So slightly fewer less black defendants will go to prison for possession of crack, while white cocaine users continue to slip away under a much higher standard. Are we supposed to applaud?
WASHINGTON — Legislation approved by the Senate on Wednesday would significantly reduce the disparity in sentences handed out to those convicted of crack and powder cocaine.
Currently, a person convicted of crack cocaine possession gets the same mandatory jail time as someone with 100 times the same quantity of powder cocaine. That 100-1 ratio has been particularly hard on the black community, where convictions on federal crack laws are more prevalent.
Under the measure, approved by a voice vote, the ratio would be reduced to 18-1.
Sen. Dick Durbin, D-Ill., who worked out the legislation with Senate Judiciary Committee Republicans, said he had initially wanted a straight 1-to-1 ratio, but that the final product was a good bipartisan compromise.
Jeralyn from TalkLeft:
This sucks. It takes 500 grams of powder to trigger a 5 year mandatory minimum penalty. Under current law, it takes 5 grams of crack. Now, 28 grams of crack will do the trick. So an ounce of crack will carry the same penalty as almost a pound of crack (500 grams is 1/2 kilo, a kilo is 2.2 pounds.) And 280 grams of crack (10 ounces) will trigger the 10 year mandatory minimum penalty while 5 kilos of powder are required.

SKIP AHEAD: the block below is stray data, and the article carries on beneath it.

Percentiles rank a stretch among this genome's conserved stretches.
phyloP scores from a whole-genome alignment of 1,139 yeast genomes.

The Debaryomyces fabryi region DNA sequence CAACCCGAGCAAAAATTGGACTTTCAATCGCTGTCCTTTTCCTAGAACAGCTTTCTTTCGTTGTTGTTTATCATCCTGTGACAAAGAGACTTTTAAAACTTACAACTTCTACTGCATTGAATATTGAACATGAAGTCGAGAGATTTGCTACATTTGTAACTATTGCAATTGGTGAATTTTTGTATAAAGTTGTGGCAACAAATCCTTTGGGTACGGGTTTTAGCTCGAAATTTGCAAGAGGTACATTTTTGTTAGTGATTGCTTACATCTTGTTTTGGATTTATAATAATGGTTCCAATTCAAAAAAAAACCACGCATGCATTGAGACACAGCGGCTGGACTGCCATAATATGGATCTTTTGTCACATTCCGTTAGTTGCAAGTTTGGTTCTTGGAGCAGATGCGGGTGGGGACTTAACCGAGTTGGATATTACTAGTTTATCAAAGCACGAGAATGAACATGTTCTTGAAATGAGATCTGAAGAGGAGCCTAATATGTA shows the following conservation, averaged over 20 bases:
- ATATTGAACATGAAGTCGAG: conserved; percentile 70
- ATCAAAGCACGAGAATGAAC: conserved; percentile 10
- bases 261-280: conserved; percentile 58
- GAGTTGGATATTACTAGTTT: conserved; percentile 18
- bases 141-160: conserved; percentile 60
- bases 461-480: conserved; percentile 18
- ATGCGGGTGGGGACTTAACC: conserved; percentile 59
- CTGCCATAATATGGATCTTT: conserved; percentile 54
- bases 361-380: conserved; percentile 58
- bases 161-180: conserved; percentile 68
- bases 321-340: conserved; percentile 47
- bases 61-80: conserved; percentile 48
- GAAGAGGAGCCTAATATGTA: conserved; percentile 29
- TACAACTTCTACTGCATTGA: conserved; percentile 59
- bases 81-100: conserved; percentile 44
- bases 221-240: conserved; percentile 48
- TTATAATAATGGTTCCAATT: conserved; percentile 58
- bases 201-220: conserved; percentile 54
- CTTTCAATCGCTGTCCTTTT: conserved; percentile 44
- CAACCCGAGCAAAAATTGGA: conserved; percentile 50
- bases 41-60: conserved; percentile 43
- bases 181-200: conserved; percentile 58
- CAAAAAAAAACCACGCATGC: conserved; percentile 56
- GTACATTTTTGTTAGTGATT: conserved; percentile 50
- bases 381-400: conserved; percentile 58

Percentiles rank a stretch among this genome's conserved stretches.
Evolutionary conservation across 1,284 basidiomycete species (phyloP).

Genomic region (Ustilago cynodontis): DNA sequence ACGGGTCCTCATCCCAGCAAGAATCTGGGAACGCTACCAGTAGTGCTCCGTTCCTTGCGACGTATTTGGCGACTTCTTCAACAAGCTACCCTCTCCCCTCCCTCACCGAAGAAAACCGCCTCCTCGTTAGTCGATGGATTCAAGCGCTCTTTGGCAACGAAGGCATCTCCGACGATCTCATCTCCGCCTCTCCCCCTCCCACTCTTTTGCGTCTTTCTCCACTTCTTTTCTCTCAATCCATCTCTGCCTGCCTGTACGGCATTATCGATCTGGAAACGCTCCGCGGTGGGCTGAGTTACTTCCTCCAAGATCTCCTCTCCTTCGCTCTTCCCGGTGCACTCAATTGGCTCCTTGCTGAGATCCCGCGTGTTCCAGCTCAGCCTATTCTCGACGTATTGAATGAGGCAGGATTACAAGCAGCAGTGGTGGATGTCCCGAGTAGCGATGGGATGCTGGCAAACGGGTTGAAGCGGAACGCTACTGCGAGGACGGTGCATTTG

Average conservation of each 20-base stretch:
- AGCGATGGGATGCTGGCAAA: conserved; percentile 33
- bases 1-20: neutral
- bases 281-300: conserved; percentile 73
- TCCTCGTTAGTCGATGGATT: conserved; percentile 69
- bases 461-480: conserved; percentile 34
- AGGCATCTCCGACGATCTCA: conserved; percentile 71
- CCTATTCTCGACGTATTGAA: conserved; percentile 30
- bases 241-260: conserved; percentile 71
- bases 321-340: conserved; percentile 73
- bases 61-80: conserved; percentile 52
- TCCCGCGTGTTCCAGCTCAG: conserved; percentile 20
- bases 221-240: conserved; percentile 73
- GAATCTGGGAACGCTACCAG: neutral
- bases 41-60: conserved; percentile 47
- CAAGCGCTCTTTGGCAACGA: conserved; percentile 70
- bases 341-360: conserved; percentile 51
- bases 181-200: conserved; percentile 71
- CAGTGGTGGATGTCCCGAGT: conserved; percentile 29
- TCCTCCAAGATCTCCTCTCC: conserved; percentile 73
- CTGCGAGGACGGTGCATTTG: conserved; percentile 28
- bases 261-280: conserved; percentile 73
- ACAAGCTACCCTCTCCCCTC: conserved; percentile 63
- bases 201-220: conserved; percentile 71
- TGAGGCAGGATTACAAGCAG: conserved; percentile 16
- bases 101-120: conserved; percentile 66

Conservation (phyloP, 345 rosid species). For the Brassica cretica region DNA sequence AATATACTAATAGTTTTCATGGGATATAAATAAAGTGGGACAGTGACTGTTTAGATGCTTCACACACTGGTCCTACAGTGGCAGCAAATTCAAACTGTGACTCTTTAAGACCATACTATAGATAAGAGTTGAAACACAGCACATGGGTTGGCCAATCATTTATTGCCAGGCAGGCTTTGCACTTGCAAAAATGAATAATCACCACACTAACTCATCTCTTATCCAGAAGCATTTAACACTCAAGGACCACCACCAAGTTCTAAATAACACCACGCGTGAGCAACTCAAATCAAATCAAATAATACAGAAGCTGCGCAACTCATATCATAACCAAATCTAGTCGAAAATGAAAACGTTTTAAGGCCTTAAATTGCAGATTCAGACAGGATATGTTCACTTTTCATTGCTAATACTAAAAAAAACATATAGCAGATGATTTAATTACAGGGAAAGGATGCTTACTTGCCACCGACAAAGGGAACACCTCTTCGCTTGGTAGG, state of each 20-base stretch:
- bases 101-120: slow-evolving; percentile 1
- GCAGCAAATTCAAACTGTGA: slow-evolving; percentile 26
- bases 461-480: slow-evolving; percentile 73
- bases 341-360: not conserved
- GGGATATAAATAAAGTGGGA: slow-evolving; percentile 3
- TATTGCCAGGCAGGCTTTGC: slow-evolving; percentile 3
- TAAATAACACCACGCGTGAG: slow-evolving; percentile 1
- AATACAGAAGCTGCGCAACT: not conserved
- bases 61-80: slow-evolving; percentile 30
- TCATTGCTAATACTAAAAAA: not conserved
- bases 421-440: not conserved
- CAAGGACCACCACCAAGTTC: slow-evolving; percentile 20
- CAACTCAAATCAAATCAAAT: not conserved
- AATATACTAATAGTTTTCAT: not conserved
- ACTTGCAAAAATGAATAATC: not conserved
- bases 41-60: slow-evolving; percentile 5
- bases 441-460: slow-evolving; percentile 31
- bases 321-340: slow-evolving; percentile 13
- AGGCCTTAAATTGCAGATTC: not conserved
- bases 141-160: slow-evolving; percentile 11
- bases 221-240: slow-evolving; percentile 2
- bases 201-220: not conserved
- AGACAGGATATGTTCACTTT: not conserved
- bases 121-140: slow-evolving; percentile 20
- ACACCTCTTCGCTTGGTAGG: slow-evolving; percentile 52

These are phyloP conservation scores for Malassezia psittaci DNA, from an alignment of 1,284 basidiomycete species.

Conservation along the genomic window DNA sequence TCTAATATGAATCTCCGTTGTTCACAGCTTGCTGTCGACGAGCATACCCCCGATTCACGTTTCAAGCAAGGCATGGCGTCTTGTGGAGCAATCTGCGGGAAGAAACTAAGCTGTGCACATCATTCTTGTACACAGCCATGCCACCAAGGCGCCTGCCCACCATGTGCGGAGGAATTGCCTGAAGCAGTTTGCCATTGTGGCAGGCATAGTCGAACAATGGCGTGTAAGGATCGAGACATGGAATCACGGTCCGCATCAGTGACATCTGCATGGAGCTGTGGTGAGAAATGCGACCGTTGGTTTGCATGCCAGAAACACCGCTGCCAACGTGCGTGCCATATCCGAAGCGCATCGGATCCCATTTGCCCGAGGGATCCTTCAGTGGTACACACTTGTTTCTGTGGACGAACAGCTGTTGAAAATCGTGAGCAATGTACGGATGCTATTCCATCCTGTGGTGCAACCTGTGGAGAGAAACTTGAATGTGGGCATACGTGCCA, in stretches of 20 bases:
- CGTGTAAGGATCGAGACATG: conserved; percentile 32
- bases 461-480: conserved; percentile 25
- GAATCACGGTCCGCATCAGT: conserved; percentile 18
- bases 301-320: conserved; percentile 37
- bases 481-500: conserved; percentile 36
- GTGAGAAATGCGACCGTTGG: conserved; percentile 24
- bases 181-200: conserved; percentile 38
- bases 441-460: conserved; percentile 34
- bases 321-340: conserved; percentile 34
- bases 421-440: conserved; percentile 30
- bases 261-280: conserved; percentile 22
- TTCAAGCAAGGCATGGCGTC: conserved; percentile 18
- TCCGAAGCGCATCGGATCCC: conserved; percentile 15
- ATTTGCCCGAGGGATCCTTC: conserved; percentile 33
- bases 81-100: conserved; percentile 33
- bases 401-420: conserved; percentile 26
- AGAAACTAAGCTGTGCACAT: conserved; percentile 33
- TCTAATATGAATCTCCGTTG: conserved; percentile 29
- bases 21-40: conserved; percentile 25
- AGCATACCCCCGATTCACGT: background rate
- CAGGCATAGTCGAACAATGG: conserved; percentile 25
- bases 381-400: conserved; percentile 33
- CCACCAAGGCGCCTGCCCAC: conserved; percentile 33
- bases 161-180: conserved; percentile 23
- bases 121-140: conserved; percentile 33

Worst of all, the bill is not retroactive and the reduction won't help anyone who has already been sentenced.
[...] The unfair law has been in effect for 24 years. 75,000 people have been sentenced under it. Today, once again, the politics of compromise triumphed over principle, fairness and justice.
Congress and President Obama do not get to say they "fixed the problem." This bill doesn't fix the problem, it only reduces it.
The bill is here. It now goes to the House.
All we needed was a bill that eliminated the words "cocaine base" from the federal criminal code and eliminated the mandatory minimum penalty for mere possession. The House Judiciary Committee passed such a bill, Bobby Scott's H.R. 3245, last July. The Senate refused to follow suit.
Instead, we get another crime bill with increased penalties and no equalization of crack and powder penalties. While the reduction is an improvement, the bill is a big disappointment and the lack of retroactive application is inexcusable.